13. Over at The Bitter Southerner is a well-written and positive piece about how gas stations have managed to survive in the rural Mississippi Delta -- by addressing the need for restaurants and small grocery stores in a region that unimaginative "activists" and government bureaucrats know only as a "food desert:" Image by Nsaum75, via Wikimedia Commons, license. Other nearby operations have adjusted their business model to service both a hungry crowd and those needing fuel. Spend one day traveling the two-lane highways of the Mississippi Delta and you will undoubtedly come upon one of some 50 Double Quick stores scattered throughout the region. With nearly a century under their belt in the petroleum business, the Gresham family, owners of the Double Quick chain, have learned to accommodate the near-constant fluctuation in gas prices by operating these shops as full-fledged restaurants and occasional grocery stores. "We tend to think of ourselves as a food destination first, that just happens to sell fuel," says Damon Crawford, director of marketing for Double Quick. Customers in search of fried chicken tend to agree.And it's not all fried chicken: The combination of variety and quality in unexpected places reminds me a little of the first time I read about some of the hole-in-the-wall establishments described by the late Richard Collin in The New Orleans Underground Gourmet as a teen. A short list ranges the gamut from a particularly inspired take on the moon pie (not for me, but still), through boudin sausage, to Indian cuisine. As a native Mississippian, it wasn't the quality or variety of what was available so much as where it was showing up that surprised me. But I grew up in Jackson, and am not very familiar with that part of the state, despite the fact that my father's side of the family comes from there. But, should I happen to go through there, I look forward to making a stop or two for the food. -- CAV Link to Original
  14. Jane Fonda's been getting arrested -- for breaking the law in the name of "climate" activism this time. But has she been doing jail time? Not at all: Hell, she isn't even being fined. The following comes from a recent Brent Bozell column on the subject: Something is more than fishy about this catch-and-release policy. (Image by www.raubfisch24.de, via Pixabay, license.) This is nothing but an exercise in political vanity. Getting arrested sounds all naughty and risky -- but there are no risks. The Capitol Police does not allow demonstrations on the Capitol grounds without a permit, so these leftists come unauthorized and play Martin Luther King for a day -- unauthorized but not unannounced. Press attention (and adulation) is everything, so they make sure everyone knows they're coming. Protesters are put in single-use plastic handcuffs and usually taken to the Capitol Police garage. Fonda isn't sitting in jail over the weekend. No one's fining her $1,000 for the trouble. When Fonda was first arrested, on Oct. 14, the network morning shows were predictable stenographers to leftist protest. [bold added]I was at first mildly offended at Bozell's "play Martin Luther King for a day" -- until I realized that that is a perfect characterization of what is going on here. And there is cause for offense, but not directed at Bozell. Jane Fonda and Ted Danson hardly face the kind of risks that the civil rights protesters of the 1960's faced when they protested Jim Crow in the South. Their cause is not just: The science concerning climate, being science, is debatable. The notion of the government taking control of the economy and our lives -- given its proper purpose of protecting our rights -- would not follow even if "the science" unequivocally showed a crisis, which it doesn't. Ditto even if "renewables" could quickly take the place of fossil fuels, which they can't. Indeed, given how popular their views are among the government and the media, they aren't fighting at all. And on top of this, the Capitol Police are being used, at public expense, as stooges to help them pretend -- to themselves most of all -- that they are being brave. The fake arrests, on top of being a misuse of government, are an insult to the memory of Martin Luther King, and a sacrilege. As a professional actress, Jane Fonda is well practiced at pretense. Rather than fawn, more than one journalist should note this fakery. And rather than help her fool the young and the credulous, our negligent journalists should ask: What else about her understanding of the science and professed concern for politics might be phony? -- CAV Link to Original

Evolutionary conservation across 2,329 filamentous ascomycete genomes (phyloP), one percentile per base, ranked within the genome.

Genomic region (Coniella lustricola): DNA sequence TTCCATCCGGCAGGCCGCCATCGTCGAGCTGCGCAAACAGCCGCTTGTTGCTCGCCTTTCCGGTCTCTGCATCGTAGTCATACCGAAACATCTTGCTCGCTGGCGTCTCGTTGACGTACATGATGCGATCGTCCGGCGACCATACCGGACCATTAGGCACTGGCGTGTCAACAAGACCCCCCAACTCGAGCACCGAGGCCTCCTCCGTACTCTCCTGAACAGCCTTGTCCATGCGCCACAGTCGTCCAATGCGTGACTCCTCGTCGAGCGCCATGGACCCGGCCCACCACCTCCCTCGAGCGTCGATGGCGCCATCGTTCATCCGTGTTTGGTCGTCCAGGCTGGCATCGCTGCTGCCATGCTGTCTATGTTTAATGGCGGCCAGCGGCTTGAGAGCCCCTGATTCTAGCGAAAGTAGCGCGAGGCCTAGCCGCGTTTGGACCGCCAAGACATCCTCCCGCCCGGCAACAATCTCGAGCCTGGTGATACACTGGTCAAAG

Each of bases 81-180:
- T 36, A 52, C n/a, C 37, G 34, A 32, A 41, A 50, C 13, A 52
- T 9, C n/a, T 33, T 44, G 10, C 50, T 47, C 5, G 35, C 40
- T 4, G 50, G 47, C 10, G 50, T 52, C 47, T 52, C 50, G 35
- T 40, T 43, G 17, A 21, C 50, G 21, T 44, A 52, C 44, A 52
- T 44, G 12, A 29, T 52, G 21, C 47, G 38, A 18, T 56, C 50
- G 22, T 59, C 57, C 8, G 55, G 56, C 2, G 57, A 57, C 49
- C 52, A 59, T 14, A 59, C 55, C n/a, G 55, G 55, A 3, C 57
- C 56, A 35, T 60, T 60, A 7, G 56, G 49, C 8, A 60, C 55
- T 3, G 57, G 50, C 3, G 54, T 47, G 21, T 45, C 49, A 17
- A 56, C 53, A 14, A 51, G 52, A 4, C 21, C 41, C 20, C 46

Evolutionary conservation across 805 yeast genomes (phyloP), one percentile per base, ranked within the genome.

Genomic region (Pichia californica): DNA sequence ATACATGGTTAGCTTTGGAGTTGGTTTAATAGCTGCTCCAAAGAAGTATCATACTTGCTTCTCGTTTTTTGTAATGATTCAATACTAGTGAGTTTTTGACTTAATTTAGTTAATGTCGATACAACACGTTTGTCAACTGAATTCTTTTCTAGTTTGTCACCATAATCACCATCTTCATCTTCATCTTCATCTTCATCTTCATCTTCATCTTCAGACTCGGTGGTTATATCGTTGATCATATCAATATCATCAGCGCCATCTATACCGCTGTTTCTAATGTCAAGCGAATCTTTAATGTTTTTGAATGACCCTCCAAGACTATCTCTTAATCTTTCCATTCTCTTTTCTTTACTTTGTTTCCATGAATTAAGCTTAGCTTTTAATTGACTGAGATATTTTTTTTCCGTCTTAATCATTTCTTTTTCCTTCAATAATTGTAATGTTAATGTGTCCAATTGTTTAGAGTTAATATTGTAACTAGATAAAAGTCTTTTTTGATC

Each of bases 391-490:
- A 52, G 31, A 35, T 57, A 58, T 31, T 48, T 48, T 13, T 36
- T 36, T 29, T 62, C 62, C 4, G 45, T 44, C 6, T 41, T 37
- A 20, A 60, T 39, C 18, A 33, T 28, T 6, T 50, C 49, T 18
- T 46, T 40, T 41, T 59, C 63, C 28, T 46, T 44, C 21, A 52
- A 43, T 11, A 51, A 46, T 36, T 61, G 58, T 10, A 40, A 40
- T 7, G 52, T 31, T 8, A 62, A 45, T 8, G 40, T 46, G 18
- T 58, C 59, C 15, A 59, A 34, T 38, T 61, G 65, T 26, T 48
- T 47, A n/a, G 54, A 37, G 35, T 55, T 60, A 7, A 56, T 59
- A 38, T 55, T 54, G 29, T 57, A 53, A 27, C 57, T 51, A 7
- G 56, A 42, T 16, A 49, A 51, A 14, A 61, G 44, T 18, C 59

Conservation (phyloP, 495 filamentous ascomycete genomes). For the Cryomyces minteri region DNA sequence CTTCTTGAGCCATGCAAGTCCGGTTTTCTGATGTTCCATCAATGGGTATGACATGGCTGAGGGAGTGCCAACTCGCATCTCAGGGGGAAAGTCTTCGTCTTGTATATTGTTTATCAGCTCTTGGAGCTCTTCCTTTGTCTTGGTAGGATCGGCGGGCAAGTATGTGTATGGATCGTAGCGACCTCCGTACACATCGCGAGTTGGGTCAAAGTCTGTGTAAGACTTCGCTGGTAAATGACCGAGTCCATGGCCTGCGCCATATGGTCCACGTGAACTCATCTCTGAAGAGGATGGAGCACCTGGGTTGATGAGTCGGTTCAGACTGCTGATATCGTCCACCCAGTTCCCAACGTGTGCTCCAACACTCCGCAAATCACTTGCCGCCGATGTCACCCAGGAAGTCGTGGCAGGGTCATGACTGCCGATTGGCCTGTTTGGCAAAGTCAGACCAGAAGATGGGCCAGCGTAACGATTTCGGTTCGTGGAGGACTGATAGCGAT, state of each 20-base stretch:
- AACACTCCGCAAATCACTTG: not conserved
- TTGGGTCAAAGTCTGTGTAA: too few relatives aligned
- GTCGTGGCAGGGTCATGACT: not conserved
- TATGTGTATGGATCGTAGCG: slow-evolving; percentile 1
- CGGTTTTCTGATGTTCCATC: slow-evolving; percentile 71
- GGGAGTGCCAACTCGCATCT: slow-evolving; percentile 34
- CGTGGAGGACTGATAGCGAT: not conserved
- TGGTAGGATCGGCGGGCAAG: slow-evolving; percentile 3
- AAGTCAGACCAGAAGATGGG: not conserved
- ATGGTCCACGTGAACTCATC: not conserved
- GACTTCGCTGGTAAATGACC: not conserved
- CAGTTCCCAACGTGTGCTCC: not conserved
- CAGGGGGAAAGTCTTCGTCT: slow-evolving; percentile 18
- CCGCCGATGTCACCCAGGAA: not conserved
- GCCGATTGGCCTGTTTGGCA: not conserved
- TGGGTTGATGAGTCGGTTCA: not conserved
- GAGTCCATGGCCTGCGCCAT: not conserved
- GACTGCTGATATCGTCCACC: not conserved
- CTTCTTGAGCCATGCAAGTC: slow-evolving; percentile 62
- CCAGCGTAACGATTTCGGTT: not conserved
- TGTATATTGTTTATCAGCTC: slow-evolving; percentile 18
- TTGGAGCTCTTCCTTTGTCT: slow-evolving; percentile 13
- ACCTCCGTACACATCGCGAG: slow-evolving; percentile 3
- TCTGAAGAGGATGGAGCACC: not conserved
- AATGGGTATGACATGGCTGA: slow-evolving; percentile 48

15. Over the weekend I accidentally had the pleasure of shutting down an annoying solicitor cold. On top of that, I gained a positive interaction with a neighbor and perhaps further small opportunities to support the enormous value of industrial civilization. At home with the kids while my wife was out helping her parents house-hunt, I heard a knock on the door. It was close to when I expected everyone back, so I half-expected my wife. Instead, I got one of today's equivalents of a patent medicine salesman: It was a representative of a solar panel installation company. Image by Vivint Solar, via Unsplash, license. We exchanged pleasantries, and then had something like the following brief conversation, picking up from the instant it became clear he wanted to push solar panels on me: Me, cutting him off in mid-sentence: No thank you. I am not interested in solar panels. Salesman: You're not interested in saving money? Me: I'm not interested in government subsidies. Also, I support the continued use of fossil fuels because I don't think solar technology is anywhere close to being able to replace them. Salesman: Would you like our brochure? Me: No thanks. Thank you for your time. Salesman: Have a good day. Me: You, too. I think this was an okay response, but not a perfect one, and I'm not going to beat myself up here: For one thing, I'm easing out of a long period of not having many face-to-face conversations like this. That said, I look back wishing I'd noted that solar is actively harmful because it destabilizes the power grid, and had a clearer idea about how the government "incentivizes" it in Florida. (I believe it's actually primarily through tax breaks, although I would hardly be shocked if the apparent dollar cost savings seen by a homeowner turned out to be unimpressive over the long run.) On the positive side of the ledger, I was firm, but polite. I successfully cut my time losses and spared myself a litany of green intellectual debris. I may have succeeded in doing my small part in countering the leftist trope that all opposition to environmentalism comes from knuckle-dragging troglodytes. And, perhaps the salesman at least knows that there are thinking people who question the premise that solar is a panacea. Best yet, a neighbor happened to walk by while I was doing this. I didn't know who it was until later, when, driving by while I was outside with the kids, she stopped to thank me for shutting this guy down so quickly. Although I think she was more impressed with the fact that I so quickly dispatched a solicitor, I did take the opportunity to reiterate my contention that solar is not a cheap or reliable power source, and I mentioned that Alex Epstein's The Moral Case for Fossil Fuels did a great job countering lots of garbage -- Yes, I used the term. No, I'm not sure that was the best time to use it. -- about energy and global warming hysteria. Will my neighbor follow through on my recommendation? Time will tell. Did others overhear me make it? Maybe. But the most important thing was that I didn't let the guy guilt me or leave thinking he was offering anything of value to me. Unlike anyone else on my block (that I know of), I will not so much as have this person darken my door again, and, knowing how my mind works -- slowly and in the background -- I will have an even better answer the next time this happens, if there is one. My main small regret is that I would have liked to more clearly register my moral disapproval of this racket in the moment, so as to avoid any staircase wit later on. -- CAV Link to Original